Friday, September 24, 2010

Deep in the Heart of Texas

I think Carrie Bradshaw once said you have to live in New York for ten years before you can call yourself a New Yorker.
When I first moved to Texas, a coworker told me that you have to live in Texas for ten years before you can call yourself a Texan. Texas has other sayings, too:
  1. Don't mess with Texas
  2. I wasn't born in Texas, but I got here as fast as I could
  3. If you don't like the weather in Texas, wait 15 minutes
  4. Everything's bigger in Texas
  5. Hot enough for ya?
That last one is what you say to strangers or acquaintances to make small talk about the weather when it's the second week in a row of temperatures above 100 degrees and we're in a drought. It's meant to be funny and lighthearted. Everybody says it, including newscasters during the "friendly banter" portion of the broadcast.

Like New York, Texas has a distinctive identity that sets itself apart from other states, and its residents are filled with a kind of pride that could be mistaken for snobbery. Texans love being Texans. What I find interesting about Texas is that it's a state with a theme, the way New Orleans has Mardi Gras and beignets Las Vegas has gambling and Wayne Newton. Here are some things that make Texas "Texas";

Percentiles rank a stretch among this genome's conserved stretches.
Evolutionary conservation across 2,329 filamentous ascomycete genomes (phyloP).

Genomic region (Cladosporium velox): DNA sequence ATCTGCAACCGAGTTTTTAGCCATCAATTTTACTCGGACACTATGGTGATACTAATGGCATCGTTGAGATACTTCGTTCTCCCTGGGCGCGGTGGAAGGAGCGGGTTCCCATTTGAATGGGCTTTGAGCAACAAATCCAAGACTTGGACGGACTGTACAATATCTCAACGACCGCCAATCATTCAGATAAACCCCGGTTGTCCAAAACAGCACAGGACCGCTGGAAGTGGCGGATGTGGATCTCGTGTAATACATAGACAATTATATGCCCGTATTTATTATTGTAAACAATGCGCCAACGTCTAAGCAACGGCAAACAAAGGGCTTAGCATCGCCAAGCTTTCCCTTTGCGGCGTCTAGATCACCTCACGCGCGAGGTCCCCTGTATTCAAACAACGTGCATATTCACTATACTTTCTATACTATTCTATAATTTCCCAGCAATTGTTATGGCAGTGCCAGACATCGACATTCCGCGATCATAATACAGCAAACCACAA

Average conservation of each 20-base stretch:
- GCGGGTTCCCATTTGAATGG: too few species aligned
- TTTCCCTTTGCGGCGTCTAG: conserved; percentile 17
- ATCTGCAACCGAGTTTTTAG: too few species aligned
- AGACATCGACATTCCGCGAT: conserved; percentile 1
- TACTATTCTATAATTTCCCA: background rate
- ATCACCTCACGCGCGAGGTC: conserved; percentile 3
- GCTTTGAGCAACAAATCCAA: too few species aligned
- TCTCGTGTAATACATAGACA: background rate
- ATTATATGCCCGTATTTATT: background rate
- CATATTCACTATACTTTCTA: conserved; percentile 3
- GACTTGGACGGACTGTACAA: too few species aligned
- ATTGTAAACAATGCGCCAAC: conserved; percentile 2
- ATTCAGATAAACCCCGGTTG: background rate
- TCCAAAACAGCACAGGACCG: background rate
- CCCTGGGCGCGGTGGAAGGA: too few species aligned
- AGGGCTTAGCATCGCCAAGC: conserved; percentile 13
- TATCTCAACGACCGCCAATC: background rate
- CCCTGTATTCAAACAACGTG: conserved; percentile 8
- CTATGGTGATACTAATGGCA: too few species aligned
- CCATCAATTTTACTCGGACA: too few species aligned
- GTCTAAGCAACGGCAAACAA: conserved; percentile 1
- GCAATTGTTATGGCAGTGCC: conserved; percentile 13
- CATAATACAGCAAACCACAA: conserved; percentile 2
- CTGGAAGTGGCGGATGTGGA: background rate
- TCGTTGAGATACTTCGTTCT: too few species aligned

1. westernwear
  2. livestock
  3. horses
  4. firearms
  5. flamboyance is celebrated and rewarded (i.e. flaunting of disposable income and a confidence to showcase fake boobs, hair extensions, acrylic nails, spray tans)
  6. infusion of hispanic culture
I love living in Texas, but sort of figured I'd always be an Alabama girl at heart. Sort of like Texas is a sorority I'm not invited to pledge.
Today I was struck with the realization that after only four years of Texas residency, my assimilation may be complete and I may officially be Texan--and not just because tequila is my favorite liquor. No turning back now!

On our way home from the pediatrician, I was sitting at a red light and reading a sign that listed all the stores and restaurants in a nearby shopping center. One sign was for an Italian restaurant named "Josephine's", but in my head I pronounced it:
I'm getting Spanglish all up in here!

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